From here the versions are similar, with the devil intercepting letters, but the king’s mother is absent from the 1812 version, and the queen and her son are simply banished. She is now helped by an old man and her hands restored by wrapping her arms around a tree three times, rather than being re-grown in the presence of the angel. Her husband, when he realizes what has happened, goes off with a servant to find her. The old man has sheltered the queen and her son in a house no one can enter until they ask three times “for God’s sake”. This is the only Christian reference in the 1812 version. After the king, queen, and their son are reunited and they return to their kingdom, the house of the old man vanishes.
Jack Zipes, in “The Brothers Grimm, From Enchanted Forest to the Modern World,” attributes the changes to Wilhelm, and I’ll assume with Jacob’s consent. But why the changes?
Because the Grimms were bourgeois. That term carries a negative feel in modern-day parlance, but back in their day the Grimms struggled for the ascendancy of the bourgeois. And they had an agenda. They were in the forefront of rising German nationalism against the remnants of the Holy Roman Empire. The bourgeoisie composed the rising middle class, democratic in leaning. The Grimms had to flee at times to avoid being arrested for their stand against monarchy.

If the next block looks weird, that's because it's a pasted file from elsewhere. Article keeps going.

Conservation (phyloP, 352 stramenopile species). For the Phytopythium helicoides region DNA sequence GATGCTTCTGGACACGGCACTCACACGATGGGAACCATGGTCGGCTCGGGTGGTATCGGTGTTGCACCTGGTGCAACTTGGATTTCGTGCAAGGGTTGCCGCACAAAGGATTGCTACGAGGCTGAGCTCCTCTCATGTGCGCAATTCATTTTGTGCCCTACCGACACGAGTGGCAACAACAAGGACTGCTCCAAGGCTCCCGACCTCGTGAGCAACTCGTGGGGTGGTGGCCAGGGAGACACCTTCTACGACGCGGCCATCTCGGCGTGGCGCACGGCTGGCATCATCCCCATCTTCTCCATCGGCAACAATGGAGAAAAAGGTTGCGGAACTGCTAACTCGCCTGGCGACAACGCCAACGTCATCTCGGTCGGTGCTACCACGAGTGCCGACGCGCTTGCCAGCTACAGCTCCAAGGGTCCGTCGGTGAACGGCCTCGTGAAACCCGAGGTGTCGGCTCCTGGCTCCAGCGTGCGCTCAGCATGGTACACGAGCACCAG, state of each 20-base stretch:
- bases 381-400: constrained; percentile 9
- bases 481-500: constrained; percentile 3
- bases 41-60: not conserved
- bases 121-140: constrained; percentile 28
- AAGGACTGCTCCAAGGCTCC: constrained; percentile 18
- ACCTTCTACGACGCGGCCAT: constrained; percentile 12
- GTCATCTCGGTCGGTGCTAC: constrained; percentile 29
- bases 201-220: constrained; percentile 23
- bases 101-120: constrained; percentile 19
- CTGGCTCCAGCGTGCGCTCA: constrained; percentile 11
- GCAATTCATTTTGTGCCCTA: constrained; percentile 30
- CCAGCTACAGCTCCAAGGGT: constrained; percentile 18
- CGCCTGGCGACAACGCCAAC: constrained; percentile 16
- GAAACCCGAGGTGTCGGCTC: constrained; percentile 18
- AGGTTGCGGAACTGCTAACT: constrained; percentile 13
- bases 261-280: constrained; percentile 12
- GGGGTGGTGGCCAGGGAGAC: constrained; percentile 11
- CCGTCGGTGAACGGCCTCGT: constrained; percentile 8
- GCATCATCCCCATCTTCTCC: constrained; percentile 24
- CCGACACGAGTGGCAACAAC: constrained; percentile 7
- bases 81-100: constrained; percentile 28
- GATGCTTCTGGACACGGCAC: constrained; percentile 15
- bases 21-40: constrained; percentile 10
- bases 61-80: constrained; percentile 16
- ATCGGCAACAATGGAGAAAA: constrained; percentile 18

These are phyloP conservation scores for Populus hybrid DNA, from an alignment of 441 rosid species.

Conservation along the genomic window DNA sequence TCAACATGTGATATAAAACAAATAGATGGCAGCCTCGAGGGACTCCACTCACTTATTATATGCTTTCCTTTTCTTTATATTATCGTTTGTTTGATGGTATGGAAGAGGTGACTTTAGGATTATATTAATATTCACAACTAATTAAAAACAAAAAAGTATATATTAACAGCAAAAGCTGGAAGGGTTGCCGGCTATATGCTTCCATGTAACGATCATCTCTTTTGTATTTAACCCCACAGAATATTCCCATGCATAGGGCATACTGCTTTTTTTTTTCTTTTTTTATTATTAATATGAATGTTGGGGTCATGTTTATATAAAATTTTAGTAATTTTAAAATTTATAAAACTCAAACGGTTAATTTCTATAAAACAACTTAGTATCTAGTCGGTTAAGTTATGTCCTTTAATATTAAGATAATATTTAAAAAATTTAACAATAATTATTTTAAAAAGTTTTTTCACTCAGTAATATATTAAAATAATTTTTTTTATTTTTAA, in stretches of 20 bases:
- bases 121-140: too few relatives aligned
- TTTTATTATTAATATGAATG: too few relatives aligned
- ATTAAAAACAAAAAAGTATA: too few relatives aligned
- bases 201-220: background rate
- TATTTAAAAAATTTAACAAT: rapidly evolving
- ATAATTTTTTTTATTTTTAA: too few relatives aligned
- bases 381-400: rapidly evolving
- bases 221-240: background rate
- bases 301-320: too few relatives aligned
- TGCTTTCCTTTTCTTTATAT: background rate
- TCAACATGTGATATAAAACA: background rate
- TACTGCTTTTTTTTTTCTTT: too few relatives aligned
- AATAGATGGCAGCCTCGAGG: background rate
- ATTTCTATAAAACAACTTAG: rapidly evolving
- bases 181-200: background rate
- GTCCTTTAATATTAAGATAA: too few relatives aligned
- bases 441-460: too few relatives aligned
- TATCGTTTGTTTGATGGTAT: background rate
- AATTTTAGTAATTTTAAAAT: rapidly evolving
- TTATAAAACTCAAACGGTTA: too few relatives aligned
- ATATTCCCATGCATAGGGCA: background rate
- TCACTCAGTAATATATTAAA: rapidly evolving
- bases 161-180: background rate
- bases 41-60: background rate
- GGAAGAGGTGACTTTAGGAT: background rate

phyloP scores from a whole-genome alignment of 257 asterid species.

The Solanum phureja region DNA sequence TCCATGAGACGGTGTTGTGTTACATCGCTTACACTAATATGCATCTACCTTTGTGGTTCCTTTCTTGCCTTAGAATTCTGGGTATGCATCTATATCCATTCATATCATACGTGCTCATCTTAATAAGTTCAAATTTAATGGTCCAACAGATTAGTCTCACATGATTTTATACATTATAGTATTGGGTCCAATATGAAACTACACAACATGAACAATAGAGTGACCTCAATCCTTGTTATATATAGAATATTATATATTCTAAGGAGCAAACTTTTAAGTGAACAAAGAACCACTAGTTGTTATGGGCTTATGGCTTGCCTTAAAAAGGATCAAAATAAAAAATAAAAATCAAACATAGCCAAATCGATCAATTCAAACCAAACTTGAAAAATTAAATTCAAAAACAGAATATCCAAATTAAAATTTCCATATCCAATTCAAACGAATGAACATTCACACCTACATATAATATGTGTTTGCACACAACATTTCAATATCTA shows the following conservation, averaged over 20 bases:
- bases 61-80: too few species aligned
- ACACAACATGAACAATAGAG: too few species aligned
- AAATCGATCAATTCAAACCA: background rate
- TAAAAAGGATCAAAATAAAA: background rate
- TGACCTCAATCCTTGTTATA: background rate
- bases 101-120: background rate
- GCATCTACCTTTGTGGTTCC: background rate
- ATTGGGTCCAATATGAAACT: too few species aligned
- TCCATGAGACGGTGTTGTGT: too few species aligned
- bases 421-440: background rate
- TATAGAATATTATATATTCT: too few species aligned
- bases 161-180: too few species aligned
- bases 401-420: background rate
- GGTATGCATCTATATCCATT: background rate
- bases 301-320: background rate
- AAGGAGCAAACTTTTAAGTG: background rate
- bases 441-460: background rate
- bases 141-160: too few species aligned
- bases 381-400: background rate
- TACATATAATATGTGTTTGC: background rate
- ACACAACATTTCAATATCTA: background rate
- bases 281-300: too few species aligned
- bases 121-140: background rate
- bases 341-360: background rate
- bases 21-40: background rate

The Grimms wrote and re-wrote the fairy tales to reflect the values of their radical audience and not the minds of earlier serfs and peasants. Between the 1812 and 1857 editions the revolutions of 1848 swept through Europe, carrying the Grimms in their wake. I will forgive Wilhelm for mudding the path. A lot of rain fell in his day.
Fairy Tale of the Month: Feb. 2012 The Maiden Without Hands – Part Two
Musings on violence
What attracts my attention to “The Maiden Without Hands” is its title. The faint-hearted know better than to read such a story, but curiosity draws in the rest of us.
The faint-hearted prove correct in their suspicions, for we meet with wantonness brutality at the start of the story. But the actual violence ends there. Threatened violence occurs when the devil’s altered letters call for the queen and son’s destruction, but they are allowed to escape unharmed.